I’m glad to see Oprah has taken the lead to provide more programming alternatives to established cable TV channels.  We know who they are: BET, TV One, and others.

However, OWN will probably be broad in scope, appealing to that mass audience Oprah knows how to attract just like a magnet.

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Posted by Hugh Smith on 01/15 at 07:00 PM
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Wednesday, January 09, 2008

Richard Wright’s 2008 Centennial

2008 is the centennial of the birth of author Richard Wright.

Richard Nathaniel Wright, (1908-1960), was born on September 4, in Adams County, Mississippi.  Wright was the first African American author to gain a large mainstream audience.

He accomplished this by writing honestly about black inner city life.  Wright spent his early years on a sharecropper farm in Natchez, Mississippi.  His family moved from Natchez to Memphis, Tennessee, then to Jackson, Mississippi.

As an eight grader in 1923, he wrote The Voodoo of Hell’s Half Acre, a short story that was published in Jackson’s Southern Register (a weekly newspaper targeted towards blacks).

After High School graduation, Wright returned to Memphis for a couple of years.  While in the South, Southern Editor H.L. Mencken had a significant impact on Wright’s consideration of writing as a career.

Wright realized through Mencken’s literary journalism that words were an effective weapon in the social struggle for equality.

As a young man, Wright’s fascination with writing and literature led him to unsuccessfully attempt prose in the style of many authors he admired including Theodore Dreiser, Sherwood Anderson, and Sinclair Lewis.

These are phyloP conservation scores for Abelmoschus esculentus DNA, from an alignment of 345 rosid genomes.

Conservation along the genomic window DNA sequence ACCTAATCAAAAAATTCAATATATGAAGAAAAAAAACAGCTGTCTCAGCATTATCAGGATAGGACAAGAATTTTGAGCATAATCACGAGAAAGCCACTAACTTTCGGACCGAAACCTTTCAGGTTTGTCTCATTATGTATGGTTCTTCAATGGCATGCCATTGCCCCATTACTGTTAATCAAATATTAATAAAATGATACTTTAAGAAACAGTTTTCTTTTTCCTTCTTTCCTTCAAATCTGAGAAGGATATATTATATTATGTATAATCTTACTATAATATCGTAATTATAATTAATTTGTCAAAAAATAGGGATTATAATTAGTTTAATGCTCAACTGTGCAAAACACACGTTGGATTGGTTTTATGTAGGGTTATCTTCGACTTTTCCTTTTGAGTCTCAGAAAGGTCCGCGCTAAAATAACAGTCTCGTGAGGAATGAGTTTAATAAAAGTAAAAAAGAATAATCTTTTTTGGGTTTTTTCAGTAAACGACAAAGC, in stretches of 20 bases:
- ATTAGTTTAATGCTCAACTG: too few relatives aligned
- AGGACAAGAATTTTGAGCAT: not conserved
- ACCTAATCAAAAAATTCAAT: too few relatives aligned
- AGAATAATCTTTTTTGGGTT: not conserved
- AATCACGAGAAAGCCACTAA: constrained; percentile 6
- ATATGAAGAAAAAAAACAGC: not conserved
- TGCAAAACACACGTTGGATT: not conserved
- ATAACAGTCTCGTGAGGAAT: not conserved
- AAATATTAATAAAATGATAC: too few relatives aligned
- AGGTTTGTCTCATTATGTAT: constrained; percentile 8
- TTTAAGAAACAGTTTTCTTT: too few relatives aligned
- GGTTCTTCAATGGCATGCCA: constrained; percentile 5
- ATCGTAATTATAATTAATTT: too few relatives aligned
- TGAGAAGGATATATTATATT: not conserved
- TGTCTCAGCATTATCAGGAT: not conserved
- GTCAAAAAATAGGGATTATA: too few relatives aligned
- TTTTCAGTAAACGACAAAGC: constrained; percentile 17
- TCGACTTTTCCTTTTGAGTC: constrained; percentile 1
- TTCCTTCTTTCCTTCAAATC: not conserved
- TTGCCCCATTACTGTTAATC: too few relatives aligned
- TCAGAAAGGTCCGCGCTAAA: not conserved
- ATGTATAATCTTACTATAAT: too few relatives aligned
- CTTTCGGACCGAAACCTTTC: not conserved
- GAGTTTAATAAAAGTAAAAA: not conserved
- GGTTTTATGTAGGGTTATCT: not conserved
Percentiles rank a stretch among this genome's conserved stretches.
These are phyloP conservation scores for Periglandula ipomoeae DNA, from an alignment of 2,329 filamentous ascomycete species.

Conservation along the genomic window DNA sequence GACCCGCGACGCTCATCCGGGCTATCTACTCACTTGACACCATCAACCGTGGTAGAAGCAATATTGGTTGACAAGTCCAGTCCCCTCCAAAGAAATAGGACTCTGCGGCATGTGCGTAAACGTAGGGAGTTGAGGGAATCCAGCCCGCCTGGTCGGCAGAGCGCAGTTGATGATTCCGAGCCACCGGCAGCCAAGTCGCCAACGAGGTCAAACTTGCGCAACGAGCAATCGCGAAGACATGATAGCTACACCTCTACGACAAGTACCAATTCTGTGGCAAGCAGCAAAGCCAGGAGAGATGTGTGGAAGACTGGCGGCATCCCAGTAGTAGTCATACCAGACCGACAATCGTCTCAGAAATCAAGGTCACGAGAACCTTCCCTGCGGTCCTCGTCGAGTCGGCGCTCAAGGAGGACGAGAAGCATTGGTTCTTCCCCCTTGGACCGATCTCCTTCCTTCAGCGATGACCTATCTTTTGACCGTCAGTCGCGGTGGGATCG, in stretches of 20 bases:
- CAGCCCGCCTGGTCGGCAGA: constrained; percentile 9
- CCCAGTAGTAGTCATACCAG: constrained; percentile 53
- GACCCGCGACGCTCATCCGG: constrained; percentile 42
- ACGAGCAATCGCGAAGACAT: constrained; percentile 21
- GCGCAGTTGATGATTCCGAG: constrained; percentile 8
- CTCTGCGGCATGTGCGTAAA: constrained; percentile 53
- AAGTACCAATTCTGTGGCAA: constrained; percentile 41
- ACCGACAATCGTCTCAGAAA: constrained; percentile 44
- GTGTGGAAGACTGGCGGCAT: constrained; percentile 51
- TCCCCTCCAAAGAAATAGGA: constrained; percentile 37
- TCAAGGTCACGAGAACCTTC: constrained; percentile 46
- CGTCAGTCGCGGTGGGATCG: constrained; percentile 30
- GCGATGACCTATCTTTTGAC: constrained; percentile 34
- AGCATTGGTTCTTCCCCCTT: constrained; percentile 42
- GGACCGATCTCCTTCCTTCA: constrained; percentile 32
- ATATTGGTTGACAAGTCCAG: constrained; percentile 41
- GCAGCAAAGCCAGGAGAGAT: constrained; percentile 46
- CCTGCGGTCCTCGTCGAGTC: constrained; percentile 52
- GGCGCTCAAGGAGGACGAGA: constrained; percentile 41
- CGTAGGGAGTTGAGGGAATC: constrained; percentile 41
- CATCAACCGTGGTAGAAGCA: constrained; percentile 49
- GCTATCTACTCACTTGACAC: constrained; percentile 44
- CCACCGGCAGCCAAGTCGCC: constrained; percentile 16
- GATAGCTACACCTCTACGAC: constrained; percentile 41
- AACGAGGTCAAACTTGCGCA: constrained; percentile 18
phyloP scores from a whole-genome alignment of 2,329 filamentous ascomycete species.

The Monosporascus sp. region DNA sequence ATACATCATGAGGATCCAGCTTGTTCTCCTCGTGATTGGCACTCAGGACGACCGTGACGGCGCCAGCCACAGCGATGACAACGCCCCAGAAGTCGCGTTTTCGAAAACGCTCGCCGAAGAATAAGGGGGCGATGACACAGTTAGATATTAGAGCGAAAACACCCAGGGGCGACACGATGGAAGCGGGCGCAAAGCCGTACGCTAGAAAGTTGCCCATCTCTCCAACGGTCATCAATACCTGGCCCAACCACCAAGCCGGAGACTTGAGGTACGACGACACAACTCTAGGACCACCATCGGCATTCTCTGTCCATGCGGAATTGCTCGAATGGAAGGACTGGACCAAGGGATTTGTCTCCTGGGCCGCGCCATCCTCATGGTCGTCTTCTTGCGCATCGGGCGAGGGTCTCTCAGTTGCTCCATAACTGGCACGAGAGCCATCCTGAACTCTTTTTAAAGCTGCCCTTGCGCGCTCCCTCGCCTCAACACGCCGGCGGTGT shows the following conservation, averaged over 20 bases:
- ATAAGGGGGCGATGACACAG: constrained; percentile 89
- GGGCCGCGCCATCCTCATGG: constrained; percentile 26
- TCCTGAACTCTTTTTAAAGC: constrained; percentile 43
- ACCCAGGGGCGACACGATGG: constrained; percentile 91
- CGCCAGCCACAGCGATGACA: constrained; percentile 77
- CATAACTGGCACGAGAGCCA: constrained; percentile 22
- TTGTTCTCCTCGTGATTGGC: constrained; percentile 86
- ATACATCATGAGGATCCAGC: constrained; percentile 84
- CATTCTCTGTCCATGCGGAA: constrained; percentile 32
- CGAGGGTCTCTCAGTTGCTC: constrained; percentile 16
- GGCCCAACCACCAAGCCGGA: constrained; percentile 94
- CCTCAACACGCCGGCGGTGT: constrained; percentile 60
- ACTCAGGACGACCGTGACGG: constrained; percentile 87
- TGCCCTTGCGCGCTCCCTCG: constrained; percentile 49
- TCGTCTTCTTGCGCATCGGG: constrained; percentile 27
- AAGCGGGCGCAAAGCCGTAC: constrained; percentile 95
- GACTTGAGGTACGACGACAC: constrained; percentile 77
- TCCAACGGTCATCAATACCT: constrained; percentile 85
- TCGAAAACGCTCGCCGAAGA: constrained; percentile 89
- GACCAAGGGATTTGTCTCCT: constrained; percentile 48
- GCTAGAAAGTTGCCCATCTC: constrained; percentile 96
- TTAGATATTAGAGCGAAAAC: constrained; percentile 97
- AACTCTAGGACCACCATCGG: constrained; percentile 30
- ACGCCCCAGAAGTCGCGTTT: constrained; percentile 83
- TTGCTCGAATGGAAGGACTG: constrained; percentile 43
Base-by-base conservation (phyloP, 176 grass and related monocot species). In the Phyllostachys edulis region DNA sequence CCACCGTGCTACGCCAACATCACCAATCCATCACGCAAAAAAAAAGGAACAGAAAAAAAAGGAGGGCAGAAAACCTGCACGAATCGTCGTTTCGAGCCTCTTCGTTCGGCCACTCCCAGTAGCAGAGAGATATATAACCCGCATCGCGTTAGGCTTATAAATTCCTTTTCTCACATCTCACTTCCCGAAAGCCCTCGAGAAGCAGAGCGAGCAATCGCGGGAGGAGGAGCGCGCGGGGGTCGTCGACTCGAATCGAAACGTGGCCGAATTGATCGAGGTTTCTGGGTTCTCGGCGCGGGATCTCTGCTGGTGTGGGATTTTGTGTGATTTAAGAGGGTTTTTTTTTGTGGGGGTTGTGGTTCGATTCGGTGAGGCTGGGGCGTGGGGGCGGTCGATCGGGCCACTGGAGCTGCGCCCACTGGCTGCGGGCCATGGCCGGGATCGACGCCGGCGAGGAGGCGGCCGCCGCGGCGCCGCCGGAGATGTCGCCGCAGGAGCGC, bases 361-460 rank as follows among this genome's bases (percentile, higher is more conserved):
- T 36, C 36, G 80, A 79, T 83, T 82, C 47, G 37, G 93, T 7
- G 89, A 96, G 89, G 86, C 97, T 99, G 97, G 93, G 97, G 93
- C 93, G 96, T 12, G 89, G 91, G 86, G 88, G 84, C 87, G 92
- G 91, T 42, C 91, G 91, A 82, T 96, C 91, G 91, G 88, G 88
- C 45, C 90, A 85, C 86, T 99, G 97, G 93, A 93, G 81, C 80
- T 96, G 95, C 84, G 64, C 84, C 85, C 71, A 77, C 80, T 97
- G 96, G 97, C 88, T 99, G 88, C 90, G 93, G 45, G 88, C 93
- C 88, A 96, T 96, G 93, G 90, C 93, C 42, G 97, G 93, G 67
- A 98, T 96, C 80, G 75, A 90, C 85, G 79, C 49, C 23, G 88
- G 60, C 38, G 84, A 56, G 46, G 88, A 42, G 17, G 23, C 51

In 1927, Wright moved to Chicago.  He got a job in the Post Office.  Postal service friends who were members of the Communist Party encouraged him to join the party too.  Artists, writers, and intellectuals of the day who sympathized with communism became affiliated with the John Reed Club (a group sponsored by the party).

Wright joined, and had his poems published in Left Front, a John Reed Club publication (1934).  In 1936, the WPA assigned him to the Federal Theater Project where he worked as a public relations writer.

Late in 1936, Wright’s short story Big Boy Leaves Home appeared in The New Caravan anthology.  A November 1936 review by The New York Times and The New Republic called his story the best in the collection.

By 1937, Wright was in his right career as a writer.  His first novel, Native Son, was published in March of 1940.  The stage adaptation of Wright’s best seller opened in 1941 at New York City’s St. James Theater.

John Houseman produced and Orson Welles directed.  The National Urban League picketed the production expressing their dissatisfaction that “Native Son” portrayed blacks in an unfavorable light.

Wright toured Brazil, Paris, and Europe in 1946.  After writing 12 Million Black Voices, Wright was kept under surveillance by the FBI.  By 1947, he decided to move to Paris.  During the 1950’s he traveled to Africa and Indonesia.  He was a Pan Africanist who refuted Africa’s arbitrary border divisions (imposed by Europeans).

Wright excelled in authoring Japanese poetry, writing over 4,000 haiku poems.  He died in Paris on November 28, 1960.

For the 2008 Wright centennial, Harper Collins Publishers has released A Father’s Law, (on sale January 8, 2008).

This unfinished and previously unpublished novel was found by Wright’s daughter Julia after his death.

A Father’s Law, and Richard Wright, are great black history month projects.

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Posted by Hugh Smith on 01/09 at 01:02 AM